** In part of an exchange resulting from the above discussion, Patrick H. Scott, Court Services Division, Arizona Administrative Office of the Courts sent the following additional material related to the U.S. Supreme Court decision mentioned in the above Q & A discussion. In his e-mail Patrick said he found this information at Dictionary.com:
The U.S. Supreme Court has placed limits on incarceration for nonpayment of fines. In Williams v. Illinois, 399 U.S. 235, 90 S. Ct. 2018, 26 L. Ed. 2d 586 (1970), the defendant, Willie E. Williams, was convicted of petty theft and sentenced to one year in prison and a $500 fine, the maximum sentence allowed under the applicable statute. When Williams was unable to pay the fine upon completing his year in jail, he was kept incarcerated to “work off” the fine at a rate of $5 a day. Williams appealed, and the U.S. Supreme Court ruled that, under the equal protection clause of the Fourteenth Amendment, no state may increase the sentence of a defendant beyond the maximum period specified by statute for failure to pay a fine.
Shortly after the Williams case, the Supreme Court ruled that a state may not convert a fine into incarceration if the conviction warrants only a fine. In Tate v. Short, 401 U.S. 395, 91 S. Ct. 668, 28 L. Ed. 2d 130 (1971), the defendant, Preston A. Tate, was unable to pay $425 in fines for traffic offenses and was committed to prison to work off his fine at a rate of $5 a day. The Supreme Court ruled that a state may not “impos[e] a fine as a sentence and then automatically conver[t] it into a jail term solely because the defendant is indigent and cannot forthwith pay the fine in full.”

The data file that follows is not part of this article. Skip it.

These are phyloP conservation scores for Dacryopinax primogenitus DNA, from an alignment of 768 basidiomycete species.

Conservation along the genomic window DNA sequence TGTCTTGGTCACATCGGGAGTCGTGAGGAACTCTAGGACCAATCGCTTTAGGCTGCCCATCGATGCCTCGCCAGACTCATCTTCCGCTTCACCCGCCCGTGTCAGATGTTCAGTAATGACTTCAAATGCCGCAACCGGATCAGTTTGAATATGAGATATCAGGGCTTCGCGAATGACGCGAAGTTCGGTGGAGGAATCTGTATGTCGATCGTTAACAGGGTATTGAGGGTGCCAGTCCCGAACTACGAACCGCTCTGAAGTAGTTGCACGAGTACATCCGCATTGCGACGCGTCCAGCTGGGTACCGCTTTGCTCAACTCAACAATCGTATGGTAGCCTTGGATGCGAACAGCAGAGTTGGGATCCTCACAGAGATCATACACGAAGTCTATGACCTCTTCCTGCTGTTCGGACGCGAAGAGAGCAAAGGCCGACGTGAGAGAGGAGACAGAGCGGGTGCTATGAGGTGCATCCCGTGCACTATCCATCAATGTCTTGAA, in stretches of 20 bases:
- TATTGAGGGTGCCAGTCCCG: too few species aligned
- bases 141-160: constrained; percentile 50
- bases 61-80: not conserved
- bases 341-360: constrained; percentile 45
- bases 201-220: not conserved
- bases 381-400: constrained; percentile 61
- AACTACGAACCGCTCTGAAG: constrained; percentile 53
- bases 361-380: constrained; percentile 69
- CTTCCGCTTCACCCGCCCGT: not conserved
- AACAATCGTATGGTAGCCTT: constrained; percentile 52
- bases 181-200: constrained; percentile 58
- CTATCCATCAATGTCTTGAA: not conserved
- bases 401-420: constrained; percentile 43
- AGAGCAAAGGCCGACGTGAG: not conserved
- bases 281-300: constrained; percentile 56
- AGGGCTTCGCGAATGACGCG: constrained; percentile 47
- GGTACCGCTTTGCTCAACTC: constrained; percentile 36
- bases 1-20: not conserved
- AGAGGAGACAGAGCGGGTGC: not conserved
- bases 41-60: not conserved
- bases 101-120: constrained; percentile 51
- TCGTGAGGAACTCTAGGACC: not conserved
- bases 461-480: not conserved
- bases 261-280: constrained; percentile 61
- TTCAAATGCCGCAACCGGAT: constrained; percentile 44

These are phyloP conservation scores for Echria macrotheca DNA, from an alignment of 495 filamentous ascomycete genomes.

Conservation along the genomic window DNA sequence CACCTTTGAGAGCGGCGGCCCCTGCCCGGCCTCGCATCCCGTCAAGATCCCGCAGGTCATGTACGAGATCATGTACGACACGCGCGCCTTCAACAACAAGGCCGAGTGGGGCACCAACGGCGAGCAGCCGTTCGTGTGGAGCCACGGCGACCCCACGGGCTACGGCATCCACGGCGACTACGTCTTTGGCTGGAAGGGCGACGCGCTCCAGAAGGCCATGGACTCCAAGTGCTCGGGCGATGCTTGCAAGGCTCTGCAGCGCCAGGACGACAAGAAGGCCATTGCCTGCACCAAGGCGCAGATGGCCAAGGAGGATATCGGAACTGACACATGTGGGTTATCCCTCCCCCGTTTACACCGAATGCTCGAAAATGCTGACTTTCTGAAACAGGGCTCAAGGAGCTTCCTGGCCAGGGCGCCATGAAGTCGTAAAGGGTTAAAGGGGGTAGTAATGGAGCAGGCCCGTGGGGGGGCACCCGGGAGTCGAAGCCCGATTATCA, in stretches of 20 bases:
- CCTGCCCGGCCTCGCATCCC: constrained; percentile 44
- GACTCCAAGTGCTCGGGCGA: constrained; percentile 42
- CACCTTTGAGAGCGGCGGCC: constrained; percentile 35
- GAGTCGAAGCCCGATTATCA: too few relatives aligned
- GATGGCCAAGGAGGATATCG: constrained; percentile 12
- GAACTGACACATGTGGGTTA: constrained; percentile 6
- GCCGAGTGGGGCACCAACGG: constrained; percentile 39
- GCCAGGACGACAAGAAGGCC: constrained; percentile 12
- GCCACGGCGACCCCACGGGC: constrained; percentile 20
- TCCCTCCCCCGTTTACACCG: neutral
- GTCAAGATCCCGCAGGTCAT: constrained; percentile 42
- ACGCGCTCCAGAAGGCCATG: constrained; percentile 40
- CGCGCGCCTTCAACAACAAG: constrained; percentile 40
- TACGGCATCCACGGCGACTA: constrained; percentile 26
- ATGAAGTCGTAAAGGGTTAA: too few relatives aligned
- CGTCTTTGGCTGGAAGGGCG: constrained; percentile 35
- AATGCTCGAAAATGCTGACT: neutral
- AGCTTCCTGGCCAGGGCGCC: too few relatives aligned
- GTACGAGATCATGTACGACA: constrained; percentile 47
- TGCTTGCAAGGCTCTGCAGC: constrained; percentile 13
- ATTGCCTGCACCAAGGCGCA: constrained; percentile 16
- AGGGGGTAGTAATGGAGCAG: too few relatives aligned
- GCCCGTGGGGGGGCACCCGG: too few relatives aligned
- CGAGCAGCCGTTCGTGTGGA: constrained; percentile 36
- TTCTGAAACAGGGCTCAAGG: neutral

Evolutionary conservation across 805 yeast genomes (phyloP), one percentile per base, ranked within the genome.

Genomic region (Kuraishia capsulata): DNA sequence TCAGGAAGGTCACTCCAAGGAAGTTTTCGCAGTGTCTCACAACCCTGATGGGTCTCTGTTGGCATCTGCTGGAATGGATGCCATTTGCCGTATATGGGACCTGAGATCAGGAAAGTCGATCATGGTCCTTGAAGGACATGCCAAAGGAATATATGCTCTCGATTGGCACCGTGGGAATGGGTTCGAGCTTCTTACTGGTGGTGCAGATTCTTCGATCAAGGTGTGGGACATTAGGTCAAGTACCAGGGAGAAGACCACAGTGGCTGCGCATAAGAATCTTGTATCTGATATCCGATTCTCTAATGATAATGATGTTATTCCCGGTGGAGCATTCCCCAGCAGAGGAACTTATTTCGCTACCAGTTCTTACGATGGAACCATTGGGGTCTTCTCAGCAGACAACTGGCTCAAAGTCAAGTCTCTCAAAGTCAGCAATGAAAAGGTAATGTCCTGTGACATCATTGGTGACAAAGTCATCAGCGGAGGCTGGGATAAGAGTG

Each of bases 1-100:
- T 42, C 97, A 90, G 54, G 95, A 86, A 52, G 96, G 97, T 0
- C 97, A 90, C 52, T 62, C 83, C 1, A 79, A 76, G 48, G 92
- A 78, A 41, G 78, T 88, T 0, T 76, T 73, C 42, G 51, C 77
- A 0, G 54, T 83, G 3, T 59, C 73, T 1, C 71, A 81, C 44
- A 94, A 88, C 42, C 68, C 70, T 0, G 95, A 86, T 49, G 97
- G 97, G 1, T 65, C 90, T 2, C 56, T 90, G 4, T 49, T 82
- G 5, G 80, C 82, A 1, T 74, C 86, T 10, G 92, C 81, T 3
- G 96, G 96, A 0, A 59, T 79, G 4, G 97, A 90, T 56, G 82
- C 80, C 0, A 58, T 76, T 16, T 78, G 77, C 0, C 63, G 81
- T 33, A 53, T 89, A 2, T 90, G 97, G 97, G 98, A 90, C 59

Neither the Williams ruling nor the Tate ruling prevents a court from imprisoning a defendant who is able, but refuses, to pay a fine. The court may do so after finding that the defendant was somehow responsible for the failure to pay and that alternative forms of punishment would be inadequate to meet the state’s interest in punishment and deterrence (Beardenv. Georgia, 461 U.S. 660, 103 S. Ct. 2064, 76 L. Ed. 2d 221 ).
In a case of willful nonpayment, the court may order incarceration for a period of time specified under statute. In Kentucky, a prison term of up to six months may be ordered if the unpaid fine was imposed for the conviction of a felony. Nonpayment of a misdemeanor fine may result in a prison term of up to one-third the maximum authorized term for the offense committed. For a violation, the maximum term is ten days. This amount can be cumulative. For example, if a person refuses to pay the fines for ten violations, that person can be incarcerated for one hundred days (Ky. Rev. Stat. Ann. § 534.060).
Fines are often used to pay for incarceration and other sentencing costs. In 1984, Congress passed the Comprehensive crime control act (codified in scattered sections of 5, 8, 29, 41, 42, and 50 App. U.S.C.A.), which established the U.S. Sentencing Guidelines Commission. According to section 5E1.2 of the act, a federal court shall impose a fine that is at least sufficient to pay the costs of imprisonment, probation, or supervised release order. Many states have followed suit, and fines are increasingly used to defray the costs of punishment.